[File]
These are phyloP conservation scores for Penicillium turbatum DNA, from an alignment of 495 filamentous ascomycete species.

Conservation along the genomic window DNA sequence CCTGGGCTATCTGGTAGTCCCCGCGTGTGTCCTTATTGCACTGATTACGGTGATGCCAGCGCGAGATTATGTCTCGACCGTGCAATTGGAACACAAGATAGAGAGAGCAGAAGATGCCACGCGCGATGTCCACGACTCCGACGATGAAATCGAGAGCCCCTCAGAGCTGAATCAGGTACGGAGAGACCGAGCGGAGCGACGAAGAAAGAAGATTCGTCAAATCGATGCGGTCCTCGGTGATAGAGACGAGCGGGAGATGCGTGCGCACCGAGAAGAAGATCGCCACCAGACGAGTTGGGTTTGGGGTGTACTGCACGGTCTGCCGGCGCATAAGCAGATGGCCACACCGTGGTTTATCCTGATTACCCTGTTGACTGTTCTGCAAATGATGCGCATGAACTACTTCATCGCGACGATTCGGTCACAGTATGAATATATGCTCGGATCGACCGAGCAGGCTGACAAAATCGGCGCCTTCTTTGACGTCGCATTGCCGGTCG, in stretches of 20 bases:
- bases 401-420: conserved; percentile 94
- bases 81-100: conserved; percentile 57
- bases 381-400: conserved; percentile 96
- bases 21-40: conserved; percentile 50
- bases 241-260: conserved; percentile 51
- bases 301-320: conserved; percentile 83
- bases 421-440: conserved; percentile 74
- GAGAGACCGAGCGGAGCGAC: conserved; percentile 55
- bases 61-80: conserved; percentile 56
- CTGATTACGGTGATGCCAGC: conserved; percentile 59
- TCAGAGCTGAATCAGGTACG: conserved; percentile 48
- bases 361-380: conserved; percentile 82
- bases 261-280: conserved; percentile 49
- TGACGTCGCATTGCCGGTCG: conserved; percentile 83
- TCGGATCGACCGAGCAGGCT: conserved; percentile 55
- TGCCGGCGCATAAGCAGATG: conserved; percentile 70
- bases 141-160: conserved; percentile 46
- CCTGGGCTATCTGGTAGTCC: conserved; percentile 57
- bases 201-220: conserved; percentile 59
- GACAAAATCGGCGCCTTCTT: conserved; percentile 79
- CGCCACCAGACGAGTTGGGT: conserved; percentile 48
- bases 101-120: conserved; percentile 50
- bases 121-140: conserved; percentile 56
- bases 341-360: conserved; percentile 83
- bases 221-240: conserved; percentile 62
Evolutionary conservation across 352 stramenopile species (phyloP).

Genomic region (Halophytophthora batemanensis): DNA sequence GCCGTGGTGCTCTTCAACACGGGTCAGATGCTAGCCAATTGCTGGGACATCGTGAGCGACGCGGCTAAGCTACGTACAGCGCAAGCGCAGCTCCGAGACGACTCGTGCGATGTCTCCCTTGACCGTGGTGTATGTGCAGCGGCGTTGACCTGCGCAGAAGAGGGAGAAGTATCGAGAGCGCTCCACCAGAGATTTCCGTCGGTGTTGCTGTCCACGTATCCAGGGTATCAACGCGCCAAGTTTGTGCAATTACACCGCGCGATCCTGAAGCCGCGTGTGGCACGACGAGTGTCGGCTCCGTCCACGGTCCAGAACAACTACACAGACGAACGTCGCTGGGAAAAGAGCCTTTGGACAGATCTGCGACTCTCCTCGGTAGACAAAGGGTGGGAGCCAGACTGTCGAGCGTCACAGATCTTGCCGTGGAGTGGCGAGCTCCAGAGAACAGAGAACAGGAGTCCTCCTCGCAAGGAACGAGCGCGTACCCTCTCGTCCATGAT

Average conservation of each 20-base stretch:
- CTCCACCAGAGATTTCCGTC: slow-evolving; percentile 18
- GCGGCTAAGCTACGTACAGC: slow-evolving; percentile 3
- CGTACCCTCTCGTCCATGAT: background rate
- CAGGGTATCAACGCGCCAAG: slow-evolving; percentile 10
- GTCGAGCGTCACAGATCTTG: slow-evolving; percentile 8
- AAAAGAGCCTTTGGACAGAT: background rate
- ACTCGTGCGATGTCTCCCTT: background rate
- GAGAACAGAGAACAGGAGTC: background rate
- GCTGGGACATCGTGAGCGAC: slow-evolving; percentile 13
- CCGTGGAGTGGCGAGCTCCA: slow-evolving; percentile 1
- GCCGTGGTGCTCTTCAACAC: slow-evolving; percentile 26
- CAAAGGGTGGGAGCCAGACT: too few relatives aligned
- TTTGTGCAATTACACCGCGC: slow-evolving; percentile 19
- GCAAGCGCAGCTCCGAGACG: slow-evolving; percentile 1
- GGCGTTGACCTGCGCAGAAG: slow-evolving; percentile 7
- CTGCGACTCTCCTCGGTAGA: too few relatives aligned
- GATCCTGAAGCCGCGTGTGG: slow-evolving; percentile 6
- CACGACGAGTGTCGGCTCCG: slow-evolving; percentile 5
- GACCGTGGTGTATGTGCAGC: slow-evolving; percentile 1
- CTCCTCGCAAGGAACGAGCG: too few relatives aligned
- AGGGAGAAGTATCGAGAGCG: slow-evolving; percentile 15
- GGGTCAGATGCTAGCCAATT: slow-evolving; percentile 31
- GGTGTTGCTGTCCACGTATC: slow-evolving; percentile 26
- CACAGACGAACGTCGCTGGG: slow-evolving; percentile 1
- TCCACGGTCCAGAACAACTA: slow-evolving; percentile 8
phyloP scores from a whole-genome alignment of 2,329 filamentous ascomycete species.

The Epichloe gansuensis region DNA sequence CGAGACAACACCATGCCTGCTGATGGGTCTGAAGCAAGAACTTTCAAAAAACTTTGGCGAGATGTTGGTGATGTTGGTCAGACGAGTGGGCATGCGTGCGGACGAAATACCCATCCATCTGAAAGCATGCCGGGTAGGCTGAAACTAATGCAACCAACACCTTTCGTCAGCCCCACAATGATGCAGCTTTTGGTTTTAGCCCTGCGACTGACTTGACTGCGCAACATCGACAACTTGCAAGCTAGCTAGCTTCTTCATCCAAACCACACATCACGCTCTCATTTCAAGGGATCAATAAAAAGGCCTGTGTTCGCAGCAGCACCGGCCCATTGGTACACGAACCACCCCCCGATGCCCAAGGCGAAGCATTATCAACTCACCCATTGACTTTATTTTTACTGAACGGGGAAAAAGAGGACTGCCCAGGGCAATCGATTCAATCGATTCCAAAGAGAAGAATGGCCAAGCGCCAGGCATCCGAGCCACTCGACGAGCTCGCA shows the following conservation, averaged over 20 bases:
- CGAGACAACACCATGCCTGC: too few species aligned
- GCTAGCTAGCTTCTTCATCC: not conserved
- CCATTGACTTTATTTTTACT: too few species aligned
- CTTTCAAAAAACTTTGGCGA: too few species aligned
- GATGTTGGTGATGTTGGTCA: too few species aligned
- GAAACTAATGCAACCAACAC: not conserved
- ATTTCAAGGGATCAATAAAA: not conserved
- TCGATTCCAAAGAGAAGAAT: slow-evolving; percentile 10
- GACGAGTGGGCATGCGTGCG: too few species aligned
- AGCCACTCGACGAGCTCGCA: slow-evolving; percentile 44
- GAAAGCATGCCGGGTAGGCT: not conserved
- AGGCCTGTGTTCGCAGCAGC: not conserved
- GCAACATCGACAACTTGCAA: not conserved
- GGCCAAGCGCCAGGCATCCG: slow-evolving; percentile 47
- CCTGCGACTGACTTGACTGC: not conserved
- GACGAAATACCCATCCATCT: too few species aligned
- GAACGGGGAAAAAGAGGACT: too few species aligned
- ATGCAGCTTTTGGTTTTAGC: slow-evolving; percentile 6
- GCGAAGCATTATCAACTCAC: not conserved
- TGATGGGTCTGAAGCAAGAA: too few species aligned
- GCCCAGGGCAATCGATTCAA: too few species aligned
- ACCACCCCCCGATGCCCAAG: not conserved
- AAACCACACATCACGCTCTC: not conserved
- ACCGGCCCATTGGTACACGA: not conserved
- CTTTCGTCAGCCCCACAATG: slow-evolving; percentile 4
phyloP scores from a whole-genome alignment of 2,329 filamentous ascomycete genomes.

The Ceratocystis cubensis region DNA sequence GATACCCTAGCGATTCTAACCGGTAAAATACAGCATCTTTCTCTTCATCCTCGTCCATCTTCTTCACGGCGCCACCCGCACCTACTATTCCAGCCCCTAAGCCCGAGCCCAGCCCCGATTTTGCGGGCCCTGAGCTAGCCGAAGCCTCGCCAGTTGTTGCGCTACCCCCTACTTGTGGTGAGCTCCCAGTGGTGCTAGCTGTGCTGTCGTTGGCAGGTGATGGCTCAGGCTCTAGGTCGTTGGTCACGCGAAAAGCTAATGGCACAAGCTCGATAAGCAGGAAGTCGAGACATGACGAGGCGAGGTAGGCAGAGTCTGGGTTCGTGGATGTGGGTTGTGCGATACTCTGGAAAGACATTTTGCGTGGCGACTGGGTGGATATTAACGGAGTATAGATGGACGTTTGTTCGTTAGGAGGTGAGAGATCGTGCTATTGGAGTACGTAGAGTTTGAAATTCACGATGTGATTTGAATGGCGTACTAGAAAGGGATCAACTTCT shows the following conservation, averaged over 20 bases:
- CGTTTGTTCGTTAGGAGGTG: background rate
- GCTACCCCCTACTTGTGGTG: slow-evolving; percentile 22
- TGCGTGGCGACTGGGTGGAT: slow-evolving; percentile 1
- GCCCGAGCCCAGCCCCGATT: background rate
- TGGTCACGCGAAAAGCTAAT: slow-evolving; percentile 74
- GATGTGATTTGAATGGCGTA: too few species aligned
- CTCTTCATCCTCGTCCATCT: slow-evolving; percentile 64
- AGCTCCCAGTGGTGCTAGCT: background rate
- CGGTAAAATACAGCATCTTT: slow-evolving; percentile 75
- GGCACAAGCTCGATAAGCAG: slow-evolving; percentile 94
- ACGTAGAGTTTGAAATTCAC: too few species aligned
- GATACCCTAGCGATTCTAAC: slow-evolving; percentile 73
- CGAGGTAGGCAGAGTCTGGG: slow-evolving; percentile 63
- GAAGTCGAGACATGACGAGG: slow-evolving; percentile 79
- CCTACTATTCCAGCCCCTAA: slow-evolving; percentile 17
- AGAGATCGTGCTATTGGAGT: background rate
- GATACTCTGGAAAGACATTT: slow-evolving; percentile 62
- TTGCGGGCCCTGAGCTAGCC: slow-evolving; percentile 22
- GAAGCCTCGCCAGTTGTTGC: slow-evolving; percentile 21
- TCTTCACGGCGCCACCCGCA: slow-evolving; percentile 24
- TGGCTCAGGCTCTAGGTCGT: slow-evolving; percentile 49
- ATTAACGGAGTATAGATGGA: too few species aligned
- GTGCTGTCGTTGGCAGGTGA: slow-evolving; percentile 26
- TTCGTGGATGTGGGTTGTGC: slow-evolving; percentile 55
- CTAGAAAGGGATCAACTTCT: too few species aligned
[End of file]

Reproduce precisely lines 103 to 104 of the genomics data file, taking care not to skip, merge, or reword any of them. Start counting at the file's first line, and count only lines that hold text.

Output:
- GAAGCCTCGCCAGTTGTTGC: slow-evolving; percentile 21
- TCTTCACGGCGCCACCCGCA: slow-evolving; percentile 24